Philodendrons also prefer high humidity levels. Keep the level of humidity at about 60% to fulfill its needs and keep your plant happy and satisfied!
Although they can adapt to lower humidity levels, you can always invest in a good humidifier to maintain the required level.
Philodendrons prefer balanced soil that is not too dry or too wet.
They don’t enjoy having soggy soil, as it can lead to root rot, so do not overwater your new plant!
The best way to approach the plant when it comes to watering is to check if the soil has dried before you water it again.
You can do this simply by using your thumbs, or if you don’t want to get your hands dirty (literally), you can always use wooden chopsticks.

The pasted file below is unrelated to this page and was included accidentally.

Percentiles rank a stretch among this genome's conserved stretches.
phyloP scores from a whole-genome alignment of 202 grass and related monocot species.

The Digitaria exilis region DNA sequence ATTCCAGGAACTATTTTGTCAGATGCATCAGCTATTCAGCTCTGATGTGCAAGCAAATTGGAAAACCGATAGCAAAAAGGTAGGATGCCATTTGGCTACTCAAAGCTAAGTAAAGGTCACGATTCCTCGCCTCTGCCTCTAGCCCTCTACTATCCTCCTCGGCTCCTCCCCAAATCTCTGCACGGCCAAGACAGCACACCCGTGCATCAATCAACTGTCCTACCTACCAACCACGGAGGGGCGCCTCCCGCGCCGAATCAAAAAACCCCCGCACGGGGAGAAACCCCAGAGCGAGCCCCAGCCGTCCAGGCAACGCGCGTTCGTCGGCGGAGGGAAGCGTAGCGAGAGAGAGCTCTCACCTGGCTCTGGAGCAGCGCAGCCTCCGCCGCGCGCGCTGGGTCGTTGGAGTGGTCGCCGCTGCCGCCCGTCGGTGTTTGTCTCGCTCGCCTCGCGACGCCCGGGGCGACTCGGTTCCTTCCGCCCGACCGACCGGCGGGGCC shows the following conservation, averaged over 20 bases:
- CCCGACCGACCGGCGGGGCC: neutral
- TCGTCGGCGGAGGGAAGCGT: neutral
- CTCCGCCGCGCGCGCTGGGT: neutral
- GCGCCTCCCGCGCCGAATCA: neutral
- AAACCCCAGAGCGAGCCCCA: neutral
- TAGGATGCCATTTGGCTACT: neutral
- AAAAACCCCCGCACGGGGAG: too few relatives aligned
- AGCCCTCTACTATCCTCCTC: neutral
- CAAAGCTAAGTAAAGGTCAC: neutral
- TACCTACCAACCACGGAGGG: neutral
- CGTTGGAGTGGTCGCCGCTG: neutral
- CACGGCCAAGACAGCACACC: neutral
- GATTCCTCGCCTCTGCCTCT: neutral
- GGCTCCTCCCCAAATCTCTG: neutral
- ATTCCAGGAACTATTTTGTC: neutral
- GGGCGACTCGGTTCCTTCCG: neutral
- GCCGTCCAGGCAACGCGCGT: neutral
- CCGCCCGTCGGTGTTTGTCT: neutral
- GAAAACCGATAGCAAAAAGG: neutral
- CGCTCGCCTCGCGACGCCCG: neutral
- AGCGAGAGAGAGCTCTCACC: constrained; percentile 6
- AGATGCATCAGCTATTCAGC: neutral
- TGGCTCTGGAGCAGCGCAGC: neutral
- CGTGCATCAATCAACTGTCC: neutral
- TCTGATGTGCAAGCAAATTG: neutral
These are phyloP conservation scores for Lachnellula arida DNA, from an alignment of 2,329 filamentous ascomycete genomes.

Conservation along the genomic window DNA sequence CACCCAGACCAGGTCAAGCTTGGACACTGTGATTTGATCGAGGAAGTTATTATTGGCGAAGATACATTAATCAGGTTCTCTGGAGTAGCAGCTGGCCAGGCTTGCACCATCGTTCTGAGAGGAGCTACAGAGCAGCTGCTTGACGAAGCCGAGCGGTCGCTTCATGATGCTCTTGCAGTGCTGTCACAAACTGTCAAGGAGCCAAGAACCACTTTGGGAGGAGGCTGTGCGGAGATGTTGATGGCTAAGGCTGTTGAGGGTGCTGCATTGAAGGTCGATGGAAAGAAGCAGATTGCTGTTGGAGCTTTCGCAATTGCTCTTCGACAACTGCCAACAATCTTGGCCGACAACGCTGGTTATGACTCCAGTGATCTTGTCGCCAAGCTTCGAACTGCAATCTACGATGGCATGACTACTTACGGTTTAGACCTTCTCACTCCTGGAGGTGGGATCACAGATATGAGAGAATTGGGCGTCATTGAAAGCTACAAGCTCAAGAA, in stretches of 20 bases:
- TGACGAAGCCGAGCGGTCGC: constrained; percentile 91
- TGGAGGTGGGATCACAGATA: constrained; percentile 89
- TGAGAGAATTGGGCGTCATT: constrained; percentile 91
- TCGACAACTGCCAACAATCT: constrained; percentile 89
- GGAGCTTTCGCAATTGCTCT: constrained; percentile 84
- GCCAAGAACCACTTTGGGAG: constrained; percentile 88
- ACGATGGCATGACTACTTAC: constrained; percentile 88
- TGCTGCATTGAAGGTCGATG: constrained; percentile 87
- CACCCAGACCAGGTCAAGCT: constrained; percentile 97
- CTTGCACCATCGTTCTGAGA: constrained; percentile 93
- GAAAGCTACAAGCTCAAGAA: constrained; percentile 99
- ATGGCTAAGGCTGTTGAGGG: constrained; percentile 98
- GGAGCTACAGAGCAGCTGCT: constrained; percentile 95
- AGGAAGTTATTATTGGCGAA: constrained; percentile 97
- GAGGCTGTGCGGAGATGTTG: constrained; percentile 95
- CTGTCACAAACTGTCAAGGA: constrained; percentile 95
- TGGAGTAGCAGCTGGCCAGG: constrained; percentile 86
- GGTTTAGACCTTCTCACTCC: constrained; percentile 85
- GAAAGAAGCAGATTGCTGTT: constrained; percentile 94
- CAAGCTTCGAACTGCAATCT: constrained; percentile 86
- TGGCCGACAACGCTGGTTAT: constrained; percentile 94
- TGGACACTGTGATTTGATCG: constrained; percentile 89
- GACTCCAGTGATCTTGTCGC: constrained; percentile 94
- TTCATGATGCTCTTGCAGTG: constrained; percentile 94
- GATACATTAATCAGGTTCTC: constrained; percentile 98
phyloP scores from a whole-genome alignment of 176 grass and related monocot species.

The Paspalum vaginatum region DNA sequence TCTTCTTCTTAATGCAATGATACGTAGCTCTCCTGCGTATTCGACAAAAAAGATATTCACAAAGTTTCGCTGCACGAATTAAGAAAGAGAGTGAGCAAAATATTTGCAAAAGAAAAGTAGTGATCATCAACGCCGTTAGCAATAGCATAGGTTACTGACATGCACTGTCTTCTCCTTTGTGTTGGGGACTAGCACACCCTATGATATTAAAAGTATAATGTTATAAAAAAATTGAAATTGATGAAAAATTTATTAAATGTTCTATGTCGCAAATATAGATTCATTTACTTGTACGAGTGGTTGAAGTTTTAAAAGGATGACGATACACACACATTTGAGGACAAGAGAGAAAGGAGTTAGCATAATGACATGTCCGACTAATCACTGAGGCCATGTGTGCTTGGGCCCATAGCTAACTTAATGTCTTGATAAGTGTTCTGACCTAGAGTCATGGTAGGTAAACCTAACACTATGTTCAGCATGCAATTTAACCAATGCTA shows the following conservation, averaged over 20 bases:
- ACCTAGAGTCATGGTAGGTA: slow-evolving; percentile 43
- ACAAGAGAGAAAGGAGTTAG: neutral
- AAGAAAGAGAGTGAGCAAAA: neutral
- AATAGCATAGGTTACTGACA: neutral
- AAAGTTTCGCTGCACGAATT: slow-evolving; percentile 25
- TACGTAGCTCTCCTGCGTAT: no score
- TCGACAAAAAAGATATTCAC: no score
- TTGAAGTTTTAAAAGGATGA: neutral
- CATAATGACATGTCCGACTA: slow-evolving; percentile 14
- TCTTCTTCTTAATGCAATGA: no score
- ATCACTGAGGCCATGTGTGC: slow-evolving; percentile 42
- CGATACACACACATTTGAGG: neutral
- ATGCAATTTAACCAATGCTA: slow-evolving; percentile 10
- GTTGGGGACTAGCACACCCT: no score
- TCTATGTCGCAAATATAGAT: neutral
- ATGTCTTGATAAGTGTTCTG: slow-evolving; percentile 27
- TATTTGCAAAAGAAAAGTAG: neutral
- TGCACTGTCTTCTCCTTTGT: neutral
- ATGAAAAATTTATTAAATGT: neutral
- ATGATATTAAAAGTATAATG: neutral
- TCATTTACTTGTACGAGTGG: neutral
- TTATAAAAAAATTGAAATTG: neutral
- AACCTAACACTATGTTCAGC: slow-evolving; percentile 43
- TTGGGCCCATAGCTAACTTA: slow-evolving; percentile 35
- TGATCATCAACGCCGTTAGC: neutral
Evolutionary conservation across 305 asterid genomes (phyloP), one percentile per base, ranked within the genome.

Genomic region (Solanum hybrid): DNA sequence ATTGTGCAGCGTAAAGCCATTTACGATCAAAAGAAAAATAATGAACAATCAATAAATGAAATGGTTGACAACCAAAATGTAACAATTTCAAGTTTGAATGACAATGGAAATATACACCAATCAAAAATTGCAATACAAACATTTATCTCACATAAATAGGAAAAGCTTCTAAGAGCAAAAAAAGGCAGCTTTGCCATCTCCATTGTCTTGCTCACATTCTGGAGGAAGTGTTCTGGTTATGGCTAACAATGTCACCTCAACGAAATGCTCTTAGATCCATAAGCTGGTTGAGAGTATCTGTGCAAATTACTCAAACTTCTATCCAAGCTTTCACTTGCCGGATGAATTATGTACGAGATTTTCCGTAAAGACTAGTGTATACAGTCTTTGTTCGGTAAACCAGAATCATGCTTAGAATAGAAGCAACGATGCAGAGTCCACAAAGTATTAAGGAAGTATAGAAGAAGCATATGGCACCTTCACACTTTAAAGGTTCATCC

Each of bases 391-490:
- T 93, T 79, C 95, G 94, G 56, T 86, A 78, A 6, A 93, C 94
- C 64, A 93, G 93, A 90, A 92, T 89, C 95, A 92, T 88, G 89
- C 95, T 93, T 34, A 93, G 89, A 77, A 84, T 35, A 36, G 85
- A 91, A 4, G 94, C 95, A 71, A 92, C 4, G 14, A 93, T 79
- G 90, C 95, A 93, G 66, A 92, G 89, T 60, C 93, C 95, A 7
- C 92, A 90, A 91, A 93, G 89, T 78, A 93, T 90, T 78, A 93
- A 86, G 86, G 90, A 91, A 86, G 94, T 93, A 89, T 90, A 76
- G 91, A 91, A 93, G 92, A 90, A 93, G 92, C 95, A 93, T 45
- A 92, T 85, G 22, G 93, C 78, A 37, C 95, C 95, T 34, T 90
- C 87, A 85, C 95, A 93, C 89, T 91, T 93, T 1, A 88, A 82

You can look at fertilizers as meals for plants. Be honest, who doesn’t enjoy eating a good and delicious meal?
The same goes for plants.
Your Philodendrons love fertilizer that is rich in nitrogen. You should use only half of the recommended amount every other week if your plant is growing, or once a month if the growing season is over.
Growers often dilute their fertilizers with water to prevent chemical build up and damage.
Soon, you will be able to see new leaves and growth. This is your plant’s way of saying “thank you.”
Propagation & repotting
You can propagate both of these plants by cutting the stems and putting them in water or soil – it’s totally up to you.
The cut should contain nodes and leaves that will sprout roots, leaves, and eventually, a completely new philodendron!
You should repot your philodendron if you see the roots coming out of the pot or if you see any signs of root rot.
Though these procedures are the same for both plants, you can watch this video for Philodendron Pedatum:
and for Philodendron Florida, you can check this one: